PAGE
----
Clumsily applying a campus-wide “block” on AI sites like ChatGPT doesn’t actually solve the problem. For one, it takes exactly zero seconds for an individual student to use their cell phone to hop onto 4G and copy/paste an entirely AI-generated response into an email or Google Doc, which they can then in turn pass off as their own. For another, this technological double standard actually ends up becoming something of a very real and very concerning equity issue — as wealthier students with at-home internet capabilities can quickly circumvent school wide bans on the use of AI while those learners without personal devices or at-home internet connections are left at the mercy of a system that punishes them for playing by the rules. Furthermore, banning the use of AI when this exact same technology is very much alive and well in all sorts of professions outside of the classroom (and, ironically, even in the anti-plagiarism detection and grading softwares that so many teachers are using in the first place) feels both short-sighted and detrimental to long-term learning.
AI is here to stay. The challenge now is to ask ourselves what we can do as educators to help prepare our students to thrive in a world that will radically be shaped and reshaped by this new reality.
23. Human Centered Instruction + Artificial Intelligence = Engagement At The Speed of Life
While critics will argue that students take shortcuts because they’re “lazy” or “entitled” — more often than not, the simple truth to the matter is that when students start to cut corners on the work that we’ve assigned them it’s typically because we’ve conditioned them to value the PRODUCT (e.g. “the grade”) over the PROCESS (“how they achieved it”). It happened with the calculator. With spellcheck. With the internet. With YouTube availability on school wifi networks. And now all over again with ChatGPT. Rather than taking the time to reevaluate how, what, and why we are teaching and helping our students learn how best to take full advantage of these new and emerging technologies — far too many schools and districts inevitably issue broad and sweeping bans across the board, and ultimately rob their students of the chance of learning how to make use of these tools ethically and effectively so as to leverage the very best of these technical marvels for good. And as a direct result, teachers find themselves in the role of de-facto “bad guy,” left with the unenviable task of trying to catch troublemaking students in the act of doing whatever they can to get away with as little actual learning as humanly possible.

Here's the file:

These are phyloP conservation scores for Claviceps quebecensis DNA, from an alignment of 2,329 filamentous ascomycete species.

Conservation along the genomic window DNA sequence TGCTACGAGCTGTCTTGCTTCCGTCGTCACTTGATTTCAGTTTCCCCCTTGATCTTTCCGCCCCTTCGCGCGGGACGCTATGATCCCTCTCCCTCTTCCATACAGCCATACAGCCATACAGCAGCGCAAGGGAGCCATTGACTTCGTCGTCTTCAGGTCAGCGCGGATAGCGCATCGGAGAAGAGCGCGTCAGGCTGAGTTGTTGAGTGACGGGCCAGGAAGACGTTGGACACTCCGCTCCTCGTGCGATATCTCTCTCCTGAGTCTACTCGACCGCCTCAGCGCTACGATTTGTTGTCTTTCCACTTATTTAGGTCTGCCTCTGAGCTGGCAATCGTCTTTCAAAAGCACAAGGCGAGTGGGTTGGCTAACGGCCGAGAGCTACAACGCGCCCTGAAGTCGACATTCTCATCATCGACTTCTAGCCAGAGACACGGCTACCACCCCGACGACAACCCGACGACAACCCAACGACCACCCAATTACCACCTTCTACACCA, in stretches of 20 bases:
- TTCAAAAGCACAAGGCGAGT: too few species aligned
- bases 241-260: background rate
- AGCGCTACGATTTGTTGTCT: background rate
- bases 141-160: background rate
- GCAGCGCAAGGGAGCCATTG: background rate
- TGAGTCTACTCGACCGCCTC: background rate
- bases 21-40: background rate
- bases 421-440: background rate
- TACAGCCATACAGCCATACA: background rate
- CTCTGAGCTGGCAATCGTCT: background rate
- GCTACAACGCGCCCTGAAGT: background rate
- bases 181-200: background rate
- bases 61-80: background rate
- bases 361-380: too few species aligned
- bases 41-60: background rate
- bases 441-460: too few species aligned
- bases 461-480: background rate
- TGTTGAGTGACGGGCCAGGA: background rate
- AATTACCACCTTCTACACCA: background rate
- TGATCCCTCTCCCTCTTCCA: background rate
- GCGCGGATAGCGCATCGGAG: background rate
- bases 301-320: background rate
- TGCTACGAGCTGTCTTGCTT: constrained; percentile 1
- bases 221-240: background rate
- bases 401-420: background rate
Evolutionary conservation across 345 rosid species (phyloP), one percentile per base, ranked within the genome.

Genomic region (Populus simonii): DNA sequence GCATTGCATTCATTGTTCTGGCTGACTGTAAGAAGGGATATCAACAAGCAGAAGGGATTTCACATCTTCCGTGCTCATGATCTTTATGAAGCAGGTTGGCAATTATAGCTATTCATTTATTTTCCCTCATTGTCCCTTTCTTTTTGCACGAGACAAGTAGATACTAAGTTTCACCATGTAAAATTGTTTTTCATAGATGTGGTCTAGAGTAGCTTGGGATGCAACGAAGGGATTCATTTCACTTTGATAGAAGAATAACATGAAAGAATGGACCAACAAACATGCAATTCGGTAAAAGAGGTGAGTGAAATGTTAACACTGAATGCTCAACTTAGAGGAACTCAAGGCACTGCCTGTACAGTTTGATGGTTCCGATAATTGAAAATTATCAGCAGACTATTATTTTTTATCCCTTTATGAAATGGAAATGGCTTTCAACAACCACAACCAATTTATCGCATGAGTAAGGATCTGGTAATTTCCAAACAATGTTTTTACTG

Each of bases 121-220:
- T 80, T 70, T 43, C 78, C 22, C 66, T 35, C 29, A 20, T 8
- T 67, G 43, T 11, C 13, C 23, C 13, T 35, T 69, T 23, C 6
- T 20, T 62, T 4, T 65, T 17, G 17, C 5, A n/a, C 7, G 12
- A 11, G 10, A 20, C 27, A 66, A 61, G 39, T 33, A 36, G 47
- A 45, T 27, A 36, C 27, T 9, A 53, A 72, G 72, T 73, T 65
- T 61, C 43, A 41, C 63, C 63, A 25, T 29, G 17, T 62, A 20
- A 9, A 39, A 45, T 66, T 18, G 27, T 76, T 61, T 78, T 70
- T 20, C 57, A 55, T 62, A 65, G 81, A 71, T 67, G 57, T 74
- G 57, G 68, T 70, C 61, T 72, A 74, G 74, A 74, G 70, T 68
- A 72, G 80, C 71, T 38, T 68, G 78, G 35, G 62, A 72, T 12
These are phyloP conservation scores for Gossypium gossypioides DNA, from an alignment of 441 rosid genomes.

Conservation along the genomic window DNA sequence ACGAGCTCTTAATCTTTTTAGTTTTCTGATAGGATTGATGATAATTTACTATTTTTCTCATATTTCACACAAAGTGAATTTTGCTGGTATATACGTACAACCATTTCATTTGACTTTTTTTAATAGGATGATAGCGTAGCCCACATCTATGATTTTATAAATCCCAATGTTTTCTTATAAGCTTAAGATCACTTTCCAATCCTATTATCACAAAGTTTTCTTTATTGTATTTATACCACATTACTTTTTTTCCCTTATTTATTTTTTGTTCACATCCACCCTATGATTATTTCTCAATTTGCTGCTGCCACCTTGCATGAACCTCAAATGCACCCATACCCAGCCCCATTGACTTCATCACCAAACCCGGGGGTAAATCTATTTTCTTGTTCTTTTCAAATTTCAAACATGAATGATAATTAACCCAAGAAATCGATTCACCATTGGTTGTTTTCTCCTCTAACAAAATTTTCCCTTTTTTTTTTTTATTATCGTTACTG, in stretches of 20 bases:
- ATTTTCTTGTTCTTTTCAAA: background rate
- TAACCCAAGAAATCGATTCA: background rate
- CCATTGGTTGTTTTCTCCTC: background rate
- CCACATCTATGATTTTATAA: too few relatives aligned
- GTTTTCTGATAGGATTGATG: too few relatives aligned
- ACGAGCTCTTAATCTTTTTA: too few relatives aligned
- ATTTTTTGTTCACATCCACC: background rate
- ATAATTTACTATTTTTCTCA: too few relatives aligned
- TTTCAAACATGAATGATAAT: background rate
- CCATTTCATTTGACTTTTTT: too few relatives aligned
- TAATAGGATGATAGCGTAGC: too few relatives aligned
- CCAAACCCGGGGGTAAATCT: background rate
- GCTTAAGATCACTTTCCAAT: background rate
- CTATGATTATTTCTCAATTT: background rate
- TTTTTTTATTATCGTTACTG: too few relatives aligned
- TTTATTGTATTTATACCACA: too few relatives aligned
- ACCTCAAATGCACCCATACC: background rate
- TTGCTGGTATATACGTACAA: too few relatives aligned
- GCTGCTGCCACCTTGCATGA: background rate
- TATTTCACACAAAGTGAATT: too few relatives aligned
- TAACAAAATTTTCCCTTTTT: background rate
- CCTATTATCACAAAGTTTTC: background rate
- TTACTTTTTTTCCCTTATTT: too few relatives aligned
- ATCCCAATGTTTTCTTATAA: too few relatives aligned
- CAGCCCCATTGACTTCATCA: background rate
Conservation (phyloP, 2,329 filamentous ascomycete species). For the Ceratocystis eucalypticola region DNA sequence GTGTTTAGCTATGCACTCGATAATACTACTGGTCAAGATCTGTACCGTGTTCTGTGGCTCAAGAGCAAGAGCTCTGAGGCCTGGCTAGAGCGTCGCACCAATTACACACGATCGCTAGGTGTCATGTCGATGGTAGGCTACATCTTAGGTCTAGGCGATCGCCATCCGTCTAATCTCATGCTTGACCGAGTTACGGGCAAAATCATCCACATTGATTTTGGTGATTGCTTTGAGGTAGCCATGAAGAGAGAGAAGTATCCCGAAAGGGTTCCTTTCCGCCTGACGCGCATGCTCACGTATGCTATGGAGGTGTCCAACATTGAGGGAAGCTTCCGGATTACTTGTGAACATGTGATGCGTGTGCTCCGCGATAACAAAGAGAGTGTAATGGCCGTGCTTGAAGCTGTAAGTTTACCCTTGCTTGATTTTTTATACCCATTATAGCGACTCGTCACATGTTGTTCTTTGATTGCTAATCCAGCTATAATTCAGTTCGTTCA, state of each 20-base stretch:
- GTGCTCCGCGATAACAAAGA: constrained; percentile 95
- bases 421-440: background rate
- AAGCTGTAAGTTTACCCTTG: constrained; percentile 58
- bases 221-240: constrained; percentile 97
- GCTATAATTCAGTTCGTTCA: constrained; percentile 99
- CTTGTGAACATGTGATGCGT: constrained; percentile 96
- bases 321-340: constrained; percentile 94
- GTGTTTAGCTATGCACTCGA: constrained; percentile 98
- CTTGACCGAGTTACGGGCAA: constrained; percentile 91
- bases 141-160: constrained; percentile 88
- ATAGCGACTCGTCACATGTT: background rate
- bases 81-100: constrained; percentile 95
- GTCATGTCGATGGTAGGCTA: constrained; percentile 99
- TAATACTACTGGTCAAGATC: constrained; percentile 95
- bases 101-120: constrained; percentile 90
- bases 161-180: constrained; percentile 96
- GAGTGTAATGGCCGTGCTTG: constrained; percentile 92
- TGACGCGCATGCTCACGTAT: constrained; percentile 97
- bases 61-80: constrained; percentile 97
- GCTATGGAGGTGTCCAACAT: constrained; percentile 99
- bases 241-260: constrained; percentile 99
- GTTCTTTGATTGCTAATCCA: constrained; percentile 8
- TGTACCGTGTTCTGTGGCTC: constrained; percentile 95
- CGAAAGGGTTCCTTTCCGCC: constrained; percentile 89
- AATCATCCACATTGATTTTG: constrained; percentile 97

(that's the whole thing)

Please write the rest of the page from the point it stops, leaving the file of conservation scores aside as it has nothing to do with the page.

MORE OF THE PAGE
(Kind of ironic that so many school systems that are quick to decry the evils of emerging technologies then immediately turn around and swear by an entire system of standardized assessments, made possible by — you guessed it! — automated machine scoring, no?)
But here’s the bottom line: the overwhelming majority of teachers don’t merely use Scantrons because they’re lazy. And students don’t use AI simply because they’re looking to pull one over on us. Both audiences crave autonomy. Mastery. And purpose. Students and teachers alike are hungry for authentic ways to learn, grow, teach, explore and understand the vast and ever-changing landscape outside of their classroom.
And without it, they can’t help but go through the motions of “playing the game of school.”
We are facing a watershed moment in the entire system of education as we know it. Rather than seeking to punish and make examples of the same students we have spent a lifetime conditioning to chase grades at the expense of actual learning, our classrooms have a powerful opportunity to reevaluate just how, exactly, we go about this entire schooling process in the first place. This means shifting our thinking. Championing process over product. Establishing a new language for performance standards where variable based goals take precedence over outdated “standards” that fail to account for the unique abilities of each learner. And helping each of our learners use relevant 21st century skills and technology to achieve goals firmly rooted in growth mindset, where individual progress is celebrated above any narrow and arbitrarily defined standards of perfection.
In short: it means changing the game.
EMC² Learning is home to more than 500 fully editable resources for any course or content area. Engagement Engineers and members of the Creative Corps enjoy a full year of access to each of these resources on demand. We hope you’ll consider joining us to unlock a full year of site access. For complete details including our exclusive limited time offer for annual site membership, click here.